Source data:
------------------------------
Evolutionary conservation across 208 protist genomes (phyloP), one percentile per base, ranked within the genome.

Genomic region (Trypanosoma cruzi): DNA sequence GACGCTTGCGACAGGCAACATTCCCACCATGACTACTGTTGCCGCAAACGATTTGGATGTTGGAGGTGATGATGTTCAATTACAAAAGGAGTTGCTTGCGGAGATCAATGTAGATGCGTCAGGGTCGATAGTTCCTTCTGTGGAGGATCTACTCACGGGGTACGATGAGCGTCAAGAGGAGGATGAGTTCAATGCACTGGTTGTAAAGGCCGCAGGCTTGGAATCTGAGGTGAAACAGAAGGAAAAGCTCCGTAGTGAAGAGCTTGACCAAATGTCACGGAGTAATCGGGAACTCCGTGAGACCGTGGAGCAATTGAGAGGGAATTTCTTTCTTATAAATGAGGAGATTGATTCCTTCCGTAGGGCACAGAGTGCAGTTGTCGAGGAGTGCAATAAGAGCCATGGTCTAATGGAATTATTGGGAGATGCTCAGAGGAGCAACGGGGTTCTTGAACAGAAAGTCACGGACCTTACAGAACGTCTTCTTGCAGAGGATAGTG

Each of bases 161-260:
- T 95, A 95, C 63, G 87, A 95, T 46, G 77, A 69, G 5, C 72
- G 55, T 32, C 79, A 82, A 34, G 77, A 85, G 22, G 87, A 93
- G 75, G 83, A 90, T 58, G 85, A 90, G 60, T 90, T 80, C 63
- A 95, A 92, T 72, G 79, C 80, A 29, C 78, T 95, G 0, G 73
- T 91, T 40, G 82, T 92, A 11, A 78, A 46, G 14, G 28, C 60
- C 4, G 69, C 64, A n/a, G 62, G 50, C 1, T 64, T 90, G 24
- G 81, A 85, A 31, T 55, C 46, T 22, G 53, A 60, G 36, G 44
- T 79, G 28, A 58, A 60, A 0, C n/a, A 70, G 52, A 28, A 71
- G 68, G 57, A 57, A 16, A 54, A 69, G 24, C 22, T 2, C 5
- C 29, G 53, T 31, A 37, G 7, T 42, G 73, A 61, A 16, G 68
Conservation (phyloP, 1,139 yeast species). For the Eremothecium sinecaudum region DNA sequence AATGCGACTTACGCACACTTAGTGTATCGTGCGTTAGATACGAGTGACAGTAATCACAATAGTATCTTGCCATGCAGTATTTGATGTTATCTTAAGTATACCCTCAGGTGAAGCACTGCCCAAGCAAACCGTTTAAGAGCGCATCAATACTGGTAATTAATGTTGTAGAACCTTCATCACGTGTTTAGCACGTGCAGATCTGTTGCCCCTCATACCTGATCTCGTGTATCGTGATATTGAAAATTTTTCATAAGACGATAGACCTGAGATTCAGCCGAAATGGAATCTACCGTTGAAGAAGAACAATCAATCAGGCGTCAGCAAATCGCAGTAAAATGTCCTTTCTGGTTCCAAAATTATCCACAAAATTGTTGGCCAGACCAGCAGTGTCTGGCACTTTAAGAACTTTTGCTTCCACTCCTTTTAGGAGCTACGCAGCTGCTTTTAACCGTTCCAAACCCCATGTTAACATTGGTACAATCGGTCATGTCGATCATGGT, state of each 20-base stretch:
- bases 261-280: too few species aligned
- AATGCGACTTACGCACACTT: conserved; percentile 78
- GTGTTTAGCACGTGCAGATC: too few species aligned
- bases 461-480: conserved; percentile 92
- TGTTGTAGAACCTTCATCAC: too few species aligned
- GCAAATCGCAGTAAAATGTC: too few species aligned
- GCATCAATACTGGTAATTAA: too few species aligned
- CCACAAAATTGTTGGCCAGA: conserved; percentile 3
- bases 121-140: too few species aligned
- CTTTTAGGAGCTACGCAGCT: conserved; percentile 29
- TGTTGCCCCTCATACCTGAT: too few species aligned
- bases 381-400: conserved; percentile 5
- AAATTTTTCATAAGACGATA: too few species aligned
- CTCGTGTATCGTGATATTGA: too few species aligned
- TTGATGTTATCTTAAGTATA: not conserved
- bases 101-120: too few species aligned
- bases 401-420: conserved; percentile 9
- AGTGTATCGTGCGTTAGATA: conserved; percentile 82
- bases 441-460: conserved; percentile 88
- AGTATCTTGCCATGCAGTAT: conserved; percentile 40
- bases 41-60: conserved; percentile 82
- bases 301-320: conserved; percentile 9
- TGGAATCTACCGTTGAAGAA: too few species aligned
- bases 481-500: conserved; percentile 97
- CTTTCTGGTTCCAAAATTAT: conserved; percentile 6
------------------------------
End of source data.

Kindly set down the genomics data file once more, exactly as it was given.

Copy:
Evolutionary conservation across 208 protist genomes (phyloP), one percentile per base, ranked within the genome.

Genomic region (Trypanosoma cruzi): DNA sequence GACGCTTGCGACAGGCAACATTCCCACCATGACTACTGTTGCCGCAAACGATTTGGATGTTGGAGGTGATGATGTTCAATTACAAAAGGAGTTGCTTGCGGAGATCAATGTAGATGCGTCAGGGTCGATAGTTCCTTCTGTGGAGGATCTACTCACGGGGTACGATGAGCGTCAAGAGGAGGATGAGTTCAATGCACTGGTTGTAAAGGCCGCAGGCTTGGAATCTGAGGTGAAACAGAAGGAAAAGCTCCGTAGTGAAGAGCTTGACCAAATGTCACGGAGTAATCGGGAACTCCGTGAGACCGTGGAGCAATTGAGAGGGAATTTCTTTCTTATAAATGAGGAGATTGATTCCTTCCGTAGGGCACAGAGTGCAGTTGTCGAGGAGTGCAATAAGAGCCATGGTCTAATGGAATTATTGGGAGATGCTCAGAGGAGCAACGGGGTTCTTGAACAGAAAGTCACGGACCTTACAGAACGTCTTCTTGCAGAGGATAGTG

Each of bases 161-260:
- T 95, A 95, C 63, G 87, A 95, T 46, G 77, A 69, G 5, C 72
- G 55, T 32, C 79, A 82, A 34, G 77, A 85, G 22, G 87, A 93
- G 75, G 83, A 90, T 58, G 85, A 90, G 60, T 90, T 80, C 63
- A 95, A 92, T 72, G 79, C 80, A 29, C 78, T 95, G 0, G 73
- T 91, T 40, G 82, T 92, A 11, A 78, A 46, G 14, G 28, C 60
- C 4, G 69, C 64, A n/a, G 62, G 50, C 1, T 64, T 90, G 24
- G 81, A 85, A 31, T 55, C 46, T 22, G 53, A 60, G 36, G 44
- T 79, G 28, A 58, A 60, A 0, C n/a, A 70, G 52, A 28, A 71
- G 68, G 57, A 57, A 16, A 54, A 69, G 24, C 22, T 2, C 5
- C 29, G 53, T 31, A 37, G 7, T 42, G 73, A 61, A 16, G 68
Conservation (phyloP, 1,139 yeast species). For the Eremothecium sinecaudum region DNA sequence AATGCGACTTACGCACACTTAGTGTATCGTGCGTTAGATACGAGTGACAGTAATCACAATAGTATCTTGCCATGCAGTATTTGATGTTATCTTAAGTATACCCTCAGGTGAAGCACTGCCCAAGCAAACCGTTTAAGAGCGCATCAATACTGGTAATTAATGTTGTAGAACCTTCATCACGTGTTTAGCACGTGCAGATCTGTTGCCCCTCATACCTGATCTCGTGTATCGTGATATTGAAAATTTTTCATAAGACGATAGACCTGAGATTCAGCCGAAATGGAATCTACCGTTGAAGAAGAACAATCAATCAGGCGTCAGCAAATCGCAGTAAAATGTCCTTTCTGGTTCCAAAATTATCCACAAAATTGTTGGCCAGACCAGCAGTGTCTGGCACTTTAAGAACTTTTGCTTCCACTCCTTTTAGGAGCTACGCAGCTGCTTTTAACCGTTCCAAACCCCATGTTAACATTGGTACAATCGGTCATGTCGATCATGGT, state of each 20-base stretch:
- bases 261-280: too few species aligned
- AATGCGACTTACGCACACTT: conserved; percentile 78
- GTGTTTAGCACGTGCAGATC: too few species aligned
- bases 461-480: conserved; percentile 92
- TGTTGTAGAACCTTCATCAC: too few species aligned
- GCAAATCGCAGTAAAATGTC: too few species aligned
- GCATCAATACTGGTAATTAA: too few species aligned
- CCACAAAATTGTTGGCCAGA: conserved; percentile 3
- bases 121-140: too few species aligned
- CTTTTAGGAGCTACGCAGCT: conserved; percentile 29
- TGTTGCCCCTCATACCTGAT: too few species aligned
- bases 381-400: conserved; percentile 5
- AAATTTTTCATAAGACGATA: too few species aligned
- CTCGTGTATCGTGATATTGA: too few species aligned
- TTGATGTTATCTTAAGTATA: not conserved
- bases 101-120: too few species aligned
- bases 401-420: conserved; percentile 9
- AGTGTATCGTGCGTTAGATA: conserved; percentile 82
- bases 441-460: conserved; percentile 88
- AGTATCTTGCCATGCAGTAT: conserved; percentile 40
- bases 41-60: conserved; percentile 82
- bases 301-320: conserved; percentile 9
- TGGAATCTACCGTTGAAGAA: too few species aligned
- bases 481-500: conserved; percentile 97
- CTTTCTGGTTCCAAAATTAT: conserved; percentile 6